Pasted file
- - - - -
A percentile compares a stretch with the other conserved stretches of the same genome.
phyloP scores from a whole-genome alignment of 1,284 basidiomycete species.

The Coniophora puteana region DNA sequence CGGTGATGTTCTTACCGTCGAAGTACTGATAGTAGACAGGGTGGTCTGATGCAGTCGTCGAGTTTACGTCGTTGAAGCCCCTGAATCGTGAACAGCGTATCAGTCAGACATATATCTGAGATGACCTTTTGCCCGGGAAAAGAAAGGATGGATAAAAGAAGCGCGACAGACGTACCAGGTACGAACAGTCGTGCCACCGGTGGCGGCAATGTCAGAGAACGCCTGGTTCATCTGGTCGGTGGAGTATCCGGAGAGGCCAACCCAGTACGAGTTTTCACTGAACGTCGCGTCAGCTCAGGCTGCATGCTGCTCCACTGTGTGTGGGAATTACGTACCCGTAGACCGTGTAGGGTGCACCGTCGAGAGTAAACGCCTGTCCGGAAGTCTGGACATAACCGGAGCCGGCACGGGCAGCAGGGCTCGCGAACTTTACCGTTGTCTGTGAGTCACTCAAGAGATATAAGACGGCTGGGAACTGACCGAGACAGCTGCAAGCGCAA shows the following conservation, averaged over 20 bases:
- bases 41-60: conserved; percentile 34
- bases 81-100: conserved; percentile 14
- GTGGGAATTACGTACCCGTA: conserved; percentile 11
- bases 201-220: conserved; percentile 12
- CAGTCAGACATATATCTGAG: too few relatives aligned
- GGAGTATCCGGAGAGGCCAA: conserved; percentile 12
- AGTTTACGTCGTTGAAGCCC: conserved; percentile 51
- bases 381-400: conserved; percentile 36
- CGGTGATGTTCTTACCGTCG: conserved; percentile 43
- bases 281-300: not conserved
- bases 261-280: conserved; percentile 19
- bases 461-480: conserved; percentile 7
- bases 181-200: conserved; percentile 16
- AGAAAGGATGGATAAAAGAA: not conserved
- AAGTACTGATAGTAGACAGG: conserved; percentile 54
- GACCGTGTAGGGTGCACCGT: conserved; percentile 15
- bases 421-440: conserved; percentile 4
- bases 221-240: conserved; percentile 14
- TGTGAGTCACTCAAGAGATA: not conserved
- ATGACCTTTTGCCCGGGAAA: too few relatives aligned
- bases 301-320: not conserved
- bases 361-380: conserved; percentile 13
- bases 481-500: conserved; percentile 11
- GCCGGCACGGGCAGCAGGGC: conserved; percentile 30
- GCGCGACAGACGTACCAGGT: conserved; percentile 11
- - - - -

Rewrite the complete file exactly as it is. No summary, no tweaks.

A percentile compares a stretch with the other conserved stretches of the same genome.
phyloP scores from a whole-genome alignment of 1,284 basidiomycete species.

The Coniophora puteana region DNA sequence CGGTGATGTTCTTACCGTCGAAGTACTGATAGTAGACAGGGTGGTCTGATGCAGTCGTCGAGTTTACGTCGTTGAAGCCCCTGAATCGTGAACAGCGTATCAGTCAGACATATATCTGAGATGACCTTTTGCCCGGGAAAAGAAAGGATGGATAAAAGAAGCGCGACAGACGTACCAGGTACGAACAGTCGTGCCACCGGTGGCGGCAATGTCAGAGAACGCCTGGTTCATCTGGTCGGTGGAGTATCCGGAGAGGCCAACCCAGTACGAGTTTTCACTGAACGTCGCGTCAGCTCAGGCTGCATGCTGCTCCACTGTGTGTGGGAATTACGTACCCGTAGACCGTGTAGGGTGCACCGTCGAGAGTAAACGCCTGTCCGGAAGTCTGGACATAACCGGAGCCGGCACGGGCAGCAGGGCTCGCGAACTTTACCGTTGTCTGTGAGTCACTCAAGAGATATAAGACGGCTGGGAACTGACCGAGACAGCTGCAAGCGCAA shows the following conservation, averaged over 20 bases:
- bases 41-60: conserved; percentile 34
- bases 81-100: conserved; percentile 14
- GTGGGAATTACGTACCCGTA: conserved; percentile 11
- bases 201-220: conserved; percentile 12
- CAGTCAGACATATATCTGAG: too few relatives aligned
- GGAGTATCCGGAGAGGCCAA: conserved; percentile 12
- AGTTTACGTCGTTGAAGCCC: conserved; percentile 51
- bases 381-400: conserved; percentile 36
- CGGTGATGTTCTTACCGTCG: conserved; percentile 43
- bases 281-300: not conserved
- bases 261-280: conserved; percentile 19
- bases 461-480: conserved; percentile 7
- bases 181-200: conserved; percentile 16
- AGAAAGGATGGATAAAAGAA: not conserved
- AAGTACTGATAGTAGACAGG: conserved; percentile 54
- GACCGTGTAGGGTGCACCGT: conserved; percentile 15
- bases 421-440: conserved; percentile 4
- bases 221-240: conserved; percentile 14
- TGTGAGTCACTCAAGAGATA: not conserved
- ATGACCTTTTGCCCGGGAAA: too few relatives aligned
- bases 301-320: not conserved
- bases 361-380: conserved; percentile 13
- bases 481-500: conserved; percentile 11
- GCCGGCACGGGCAGCAGGGC: conserved; percentile 30
- GCGCGACAGACGTACCAGGT: conserved; percentile 11